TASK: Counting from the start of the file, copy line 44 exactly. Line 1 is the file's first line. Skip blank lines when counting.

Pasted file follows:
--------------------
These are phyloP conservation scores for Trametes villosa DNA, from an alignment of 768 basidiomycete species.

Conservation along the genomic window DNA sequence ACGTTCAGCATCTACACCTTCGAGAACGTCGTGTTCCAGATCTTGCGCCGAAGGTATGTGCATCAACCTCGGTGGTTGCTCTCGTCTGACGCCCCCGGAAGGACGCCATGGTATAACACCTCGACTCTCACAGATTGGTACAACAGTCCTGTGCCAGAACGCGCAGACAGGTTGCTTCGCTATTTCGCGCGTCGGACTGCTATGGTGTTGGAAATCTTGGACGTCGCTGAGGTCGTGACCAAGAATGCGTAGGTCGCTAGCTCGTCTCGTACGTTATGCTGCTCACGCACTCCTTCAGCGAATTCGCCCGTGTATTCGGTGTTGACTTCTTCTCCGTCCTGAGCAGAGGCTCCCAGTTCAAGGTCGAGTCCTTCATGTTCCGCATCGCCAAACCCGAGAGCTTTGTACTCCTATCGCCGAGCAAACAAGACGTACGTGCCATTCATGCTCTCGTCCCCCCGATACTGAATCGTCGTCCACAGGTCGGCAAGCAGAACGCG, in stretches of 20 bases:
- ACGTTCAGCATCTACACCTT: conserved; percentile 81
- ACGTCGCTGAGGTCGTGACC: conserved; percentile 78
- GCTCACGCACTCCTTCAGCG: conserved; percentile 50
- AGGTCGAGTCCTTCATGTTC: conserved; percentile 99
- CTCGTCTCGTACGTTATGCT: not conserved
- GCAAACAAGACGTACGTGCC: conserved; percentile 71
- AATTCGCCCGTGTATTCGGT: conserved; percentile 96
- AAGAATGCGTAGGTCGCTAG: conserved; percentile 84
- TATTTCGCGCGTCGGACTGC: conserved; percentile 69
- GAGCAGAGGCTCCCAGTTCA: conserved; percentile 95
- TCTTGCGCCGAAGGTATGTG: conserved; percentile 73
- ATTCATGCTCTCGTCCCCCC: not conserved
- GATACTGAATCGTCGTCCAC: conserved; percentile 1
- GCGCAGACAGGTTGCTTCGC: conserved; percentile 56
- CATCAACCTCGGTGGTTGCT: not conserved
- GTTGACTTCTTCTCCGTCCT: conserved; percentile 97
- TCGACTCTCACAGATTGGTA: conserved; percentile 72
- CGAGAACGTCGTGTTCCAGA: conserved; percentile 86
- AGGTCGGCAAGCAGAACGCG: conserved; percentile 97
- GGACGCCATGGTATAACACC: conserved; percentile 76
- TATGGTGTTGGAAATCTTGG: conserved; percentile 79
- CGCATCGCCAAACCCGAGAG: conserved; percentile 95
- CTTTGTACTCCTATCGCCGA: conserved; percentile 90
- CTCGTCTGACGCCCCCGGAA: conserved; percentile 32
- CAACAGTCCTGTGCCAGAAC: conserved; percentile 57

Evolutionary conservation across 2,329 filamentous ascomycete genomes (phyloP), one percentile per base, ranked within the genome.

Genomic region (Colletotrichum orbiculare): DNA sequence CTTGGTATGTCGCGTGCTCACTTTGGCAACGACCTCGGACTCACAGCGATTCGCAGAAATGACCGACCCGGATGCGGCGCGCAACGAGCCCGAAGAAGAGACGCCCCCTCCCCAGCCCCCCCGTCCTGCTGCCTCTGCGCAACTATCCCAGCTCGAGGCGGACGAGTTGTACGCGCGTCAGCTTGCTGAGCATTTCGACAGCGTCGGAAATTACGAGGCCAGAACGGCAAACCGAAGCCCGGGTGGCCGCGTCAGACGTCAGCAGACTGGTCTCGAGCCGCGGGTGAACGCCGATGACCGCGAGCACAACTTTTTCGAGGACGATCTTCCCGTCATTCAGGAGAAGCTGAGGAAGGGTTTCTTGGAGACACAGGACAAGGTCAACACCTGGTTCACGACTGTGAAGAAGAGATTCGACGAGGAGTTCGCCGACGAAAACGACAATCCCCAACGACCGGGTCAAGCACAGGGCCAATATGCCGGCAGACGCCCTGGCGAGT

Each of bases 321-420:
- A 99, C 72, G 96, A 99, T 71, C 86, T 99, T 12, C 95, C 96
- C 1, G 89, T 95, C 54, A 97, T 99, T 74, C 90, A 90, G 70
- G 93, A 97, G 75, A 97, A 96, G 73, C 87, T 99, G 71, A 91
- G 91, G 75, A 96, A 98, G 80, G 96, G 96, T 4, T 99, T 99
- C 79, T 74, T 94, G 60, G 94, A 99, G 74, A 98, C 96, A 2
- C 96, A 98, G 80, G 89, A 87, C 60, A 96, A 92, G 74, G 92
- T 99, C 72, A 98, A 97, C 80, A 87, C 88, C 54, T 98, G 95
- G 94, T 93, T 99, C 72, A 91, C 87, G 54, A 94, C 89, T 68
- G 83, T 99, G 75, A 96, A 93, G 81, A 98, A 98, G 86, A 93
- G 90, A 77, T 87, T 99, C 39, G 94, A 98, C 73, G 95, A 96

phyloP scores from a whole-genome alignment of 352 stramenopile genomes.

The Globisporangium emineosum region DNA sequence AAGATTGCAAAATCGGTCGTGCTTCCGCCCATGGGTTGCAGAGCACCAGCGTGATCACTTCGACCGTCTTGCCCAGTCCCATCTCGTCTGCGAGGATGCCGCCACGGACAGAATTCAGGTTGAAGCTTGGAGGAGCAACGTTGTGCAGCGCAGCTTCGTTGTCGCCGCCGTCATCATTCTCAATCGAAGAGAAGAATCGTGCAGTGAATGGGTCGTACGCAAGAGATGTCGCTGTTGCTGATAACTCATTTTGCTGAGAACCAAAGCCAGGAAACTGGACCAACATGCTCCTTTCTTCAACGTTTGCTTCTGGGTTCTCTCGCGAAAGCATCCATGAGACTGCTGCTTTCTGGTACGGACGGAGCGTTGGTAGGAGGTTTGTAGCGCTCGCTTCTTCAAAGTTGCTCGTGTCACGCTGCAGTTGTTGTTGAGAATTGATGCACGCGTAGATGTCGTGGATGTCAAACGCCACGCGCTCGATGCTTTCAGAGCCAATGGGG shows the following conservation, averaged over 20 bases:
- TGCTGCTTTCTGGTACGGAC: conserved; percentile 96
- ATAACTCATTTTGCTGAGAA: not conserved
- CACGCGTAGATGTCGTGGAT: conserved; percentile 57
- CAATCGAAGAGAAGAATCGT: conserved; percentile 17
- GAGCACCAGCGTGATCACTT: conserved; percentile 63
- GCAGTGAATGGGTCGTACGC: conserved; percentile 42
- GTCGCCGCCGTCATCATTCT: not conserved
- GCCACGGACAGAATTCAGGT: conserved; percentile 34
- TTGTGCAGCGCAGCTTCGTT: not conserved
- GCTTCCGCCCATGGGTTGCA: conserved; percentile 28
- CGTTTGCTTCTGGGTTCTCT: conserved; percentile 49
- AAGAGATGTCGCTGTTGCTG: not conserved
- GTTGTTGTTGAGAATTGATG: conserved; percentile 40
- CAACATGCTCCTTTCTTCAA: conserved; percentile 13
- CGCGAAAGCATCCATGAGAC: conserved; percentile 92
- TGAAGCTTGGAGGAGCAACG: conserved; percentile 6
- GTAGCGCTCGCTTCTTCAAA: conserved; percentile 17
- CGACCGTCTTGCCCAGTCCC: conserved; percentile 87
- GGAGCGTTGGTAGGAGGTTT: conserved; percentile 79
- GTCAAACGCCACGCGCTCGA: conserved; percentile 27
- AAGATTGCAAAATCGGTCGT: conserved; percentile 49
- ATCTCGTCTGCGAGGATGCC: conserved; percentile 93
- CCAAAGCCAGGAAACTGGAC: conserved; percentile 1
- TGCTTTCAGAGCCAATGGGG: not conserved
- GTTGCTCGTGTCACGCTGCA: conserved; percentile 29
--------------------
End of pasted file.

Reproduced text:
- ATAACTCATTTTGCTGAGAA: not conserved